Although market leaders in the supplement industry appear to be coping with the present recession, most are experiencing a downturn in sales and a few are doing better than in prior years. The bulk of small to mid-sized companies are struggling, caught in a squeeze between a dramatic reduction in demand and a dramatic increase in costly regulation. Moreover, all are trying to discover how they can accommodate the insurance requirements and tax burdens arising from Obamacare.
Ordinarily, when recession plagues an industry those with political power provide a temporary reprieve by reducing regulatory burdens. Not so with the current administration. If anything, the FDA is committed to more vigorous regulation of the dietary supplement industry, increasing the incidence and severity of cGMP inspections, warning letters, and enforcement regardless of the market effects. That course will drive many companies out of existence, force many more to reduce employment and product offerings, and reduce research, development and investment across the board.
The industry needs a good dose of deregulation brought about through removal of prior restraints in favor of after the fact sanctions already in the law but that prospect is dim. A regulatory roll back is essential for the survival of many firms and for the economic health of many more. The cost of compliance for companies already producing goods that are demonstrably safe is extraordinary. Companies are expending hundreds of thousands of dollars annually in an effort to stay ahead of regulators. Small concerns are lying low, hoping that FDA investigators do not land on their door steps. With small concerns that are unable to afford the cost of compliance, an FDA GMP investigation followed by a Form 483 ordinarily means that they must halt operations rather than expend resources that do not exist for the drafting and implementation of SOPs, the hiring of a QC manager, and finished product testing. While few would lament the demise of a company making adulterated products, most of these small firms make products for which there is no evidence of adulteration. They simply cannot afford the cost of complying with the enormous paperwork, risk management, and testing burdens imposed by the GMPs.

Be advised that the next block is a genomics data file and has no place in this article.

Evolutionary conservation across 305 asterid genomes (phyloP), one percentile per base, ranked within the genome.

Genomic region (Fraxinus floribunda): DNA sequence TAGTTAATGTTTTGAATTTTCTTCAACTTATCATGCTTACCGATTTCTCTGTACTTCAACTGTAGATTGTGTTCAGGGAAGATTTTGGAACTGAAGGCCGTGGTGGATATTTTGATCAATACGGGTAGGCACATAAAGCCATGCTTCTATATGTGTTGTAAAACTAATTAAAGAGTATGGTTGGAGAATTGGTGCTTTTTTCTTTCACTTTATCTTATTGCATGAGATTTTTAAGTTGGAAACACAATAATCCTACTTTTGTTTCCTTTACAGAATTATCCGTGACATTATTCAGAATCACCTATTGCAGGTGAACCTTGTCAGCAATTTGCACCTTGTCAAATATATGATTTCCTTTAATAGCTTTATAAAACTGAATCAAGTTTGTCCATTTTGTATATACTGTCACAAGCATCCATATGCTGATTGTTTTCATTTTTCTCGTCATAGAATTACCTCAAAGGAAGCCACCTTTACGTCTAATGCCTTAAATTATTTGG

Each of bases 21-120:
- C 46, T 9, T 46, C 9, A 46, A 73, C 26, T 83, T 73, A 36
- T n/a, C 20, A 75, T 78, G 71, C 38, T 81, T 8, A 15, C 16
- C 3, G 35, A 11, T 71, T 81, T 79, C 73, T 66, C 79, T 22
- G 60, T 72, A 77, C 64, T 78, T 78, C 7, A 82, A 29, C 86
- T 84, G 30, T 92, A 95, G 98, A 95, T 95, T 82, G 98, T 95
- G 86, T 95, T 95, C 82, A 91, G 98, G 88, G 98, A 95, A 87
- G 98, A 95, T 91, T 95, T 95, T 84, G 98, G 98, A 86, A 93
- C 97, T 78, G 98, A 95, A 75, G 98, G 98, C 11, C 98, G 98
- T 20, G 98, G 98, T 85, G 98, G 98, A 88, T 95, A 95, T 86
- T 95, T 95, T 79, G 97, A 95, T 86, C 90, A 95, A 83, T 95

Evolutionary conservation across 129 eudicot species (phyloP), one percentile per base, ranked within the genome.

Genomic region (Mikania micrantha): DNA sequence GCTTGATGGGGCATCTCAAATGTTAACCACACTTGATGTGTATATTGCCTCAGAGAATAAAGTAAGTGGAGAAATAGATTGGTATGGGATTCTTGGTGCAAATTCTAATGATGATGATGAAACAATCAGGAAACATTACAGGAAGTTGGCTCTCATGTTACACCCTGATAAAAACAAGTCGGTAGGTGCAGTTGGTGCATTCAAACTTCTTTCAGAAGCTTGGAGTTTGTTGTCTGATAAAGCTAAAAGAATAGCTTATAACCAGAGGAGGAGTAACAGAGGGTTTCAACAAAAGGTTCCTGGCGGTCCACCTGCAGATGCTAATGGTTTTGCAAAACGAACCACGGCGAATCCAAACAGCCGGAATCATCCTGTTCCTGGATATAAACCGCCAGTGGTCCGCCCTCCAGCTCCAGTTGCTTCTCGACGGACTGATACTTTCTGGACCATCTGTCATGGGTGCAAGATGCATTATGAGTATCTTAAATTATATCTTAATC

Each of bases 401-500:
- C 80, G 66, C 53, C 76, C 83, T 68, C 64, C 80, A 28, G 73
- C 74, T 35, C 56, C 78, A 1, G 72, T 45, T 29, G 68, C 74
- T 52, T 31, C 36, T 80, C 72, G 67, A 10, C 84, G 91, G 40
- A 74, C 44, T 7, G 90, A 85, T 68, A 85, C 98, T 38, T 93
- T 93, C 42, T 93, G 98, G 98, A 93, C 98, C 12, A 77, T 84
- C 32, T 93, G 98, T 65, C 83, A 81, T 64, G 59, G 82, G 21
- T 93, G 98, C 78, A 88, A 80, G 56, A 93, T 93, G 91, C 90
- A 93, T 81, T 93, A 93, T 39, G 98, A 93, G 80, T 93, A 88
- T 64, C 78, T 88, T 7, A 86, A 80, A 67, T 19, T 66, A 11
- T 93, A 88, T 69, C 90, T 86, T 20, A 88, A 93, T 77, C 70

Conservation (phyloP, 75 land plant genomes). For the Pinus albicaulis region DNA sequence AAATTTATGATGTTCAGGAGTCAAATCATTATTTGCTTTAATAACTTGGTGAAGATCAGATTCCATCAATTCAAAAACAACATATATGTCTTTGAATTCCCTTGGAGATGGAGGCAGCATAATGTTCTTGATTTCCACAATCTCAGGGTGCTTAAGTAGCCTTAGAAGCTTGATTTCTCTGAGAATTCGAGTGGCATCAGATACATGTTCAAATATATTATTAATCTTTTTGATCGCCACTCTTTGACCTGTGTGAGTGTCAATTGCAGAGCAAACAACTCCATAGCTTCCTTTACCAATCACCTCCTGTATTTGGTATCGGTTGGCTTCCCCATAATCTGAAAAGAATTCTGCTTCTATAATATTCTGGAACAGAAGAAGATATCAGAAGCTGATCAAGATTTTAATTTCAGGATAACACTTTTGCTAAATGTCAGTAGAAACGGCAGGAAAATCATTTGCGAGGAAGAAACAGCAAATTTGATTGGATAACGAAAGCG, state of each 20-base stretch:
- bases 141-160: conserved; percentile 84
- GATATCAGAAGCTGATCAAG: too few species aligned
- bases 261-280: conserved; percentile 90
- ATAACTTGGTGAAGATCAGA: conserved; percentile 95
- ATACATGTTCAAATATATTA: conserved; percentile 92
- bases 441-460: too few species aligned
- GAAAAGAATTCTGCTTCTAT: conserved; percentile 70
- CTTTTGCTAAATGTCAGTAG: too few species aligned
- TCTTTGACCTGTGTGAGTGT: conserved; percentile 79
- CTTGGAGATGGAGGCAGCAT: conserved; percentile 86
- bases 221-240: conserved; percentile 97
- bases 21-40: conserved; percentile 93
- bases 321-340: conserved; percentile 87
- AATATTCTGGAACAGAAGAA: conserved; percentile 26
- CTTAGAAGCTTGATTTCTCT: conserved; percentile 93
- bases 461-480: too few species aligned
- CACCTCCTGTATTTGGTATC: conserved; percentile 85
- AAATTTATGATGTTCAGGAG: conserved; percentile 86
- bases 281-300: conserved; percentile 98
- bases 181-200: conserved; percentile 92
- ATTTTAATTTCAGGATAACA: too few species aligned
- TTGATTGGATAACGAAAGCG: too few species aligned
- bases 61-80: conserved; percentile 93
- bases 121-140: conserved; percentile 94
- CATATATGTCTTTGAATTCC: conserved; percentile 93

When I fought the Pearson v. Shalala battle against FDA in the late 1990s, the industry was far different than it is today (not only were consumers willing to pay a premium for specialty products in a highly diversified marketplace but also the industry was far less tolerant of government restraints). At that time I warned that hamstrung in its efforts to consolidate and tame the industry with claims regulation, FDA would resort to an expansion of its adulteration powers, where judicial deference would be greatest. When leaders in the industry looked at the GMPs as a means to rid the market of bad actors and secure for themselves a cozier relationship with FDA and less competition, I warned that this move would backfire, redounding to the ultimate detriment of everyone in the supplement business; I explained that those counseling the industry misunderstood the industry’s relative significance in FDA’s universe.
FDA has long regarded the drug industry as King, respecting it greatly, and the supplement industry as a mere pawn, disrespecting it greatly. The metaphor I used in speeches at the time and since was that of a rogue elephant (the drug industry), ridden by a blind mahout or elephant driver (the FDA), equipped with a riding crop (regulation). A pesky flea on the flank of the elephant represented the dietary supplement industry. Ridden by a blind driver, the elephant could go wherever it wanted; the blind mahout was dependent on the elephant for guidance. The mahout’s only concern was to help the elephant avoid distress; so long as the flea avoided any action that would irritate the elephant, it could abide in peace but, whenever the flea annoyed the elephant, the mahout would use his riding crop to hammer the flea into quiescence.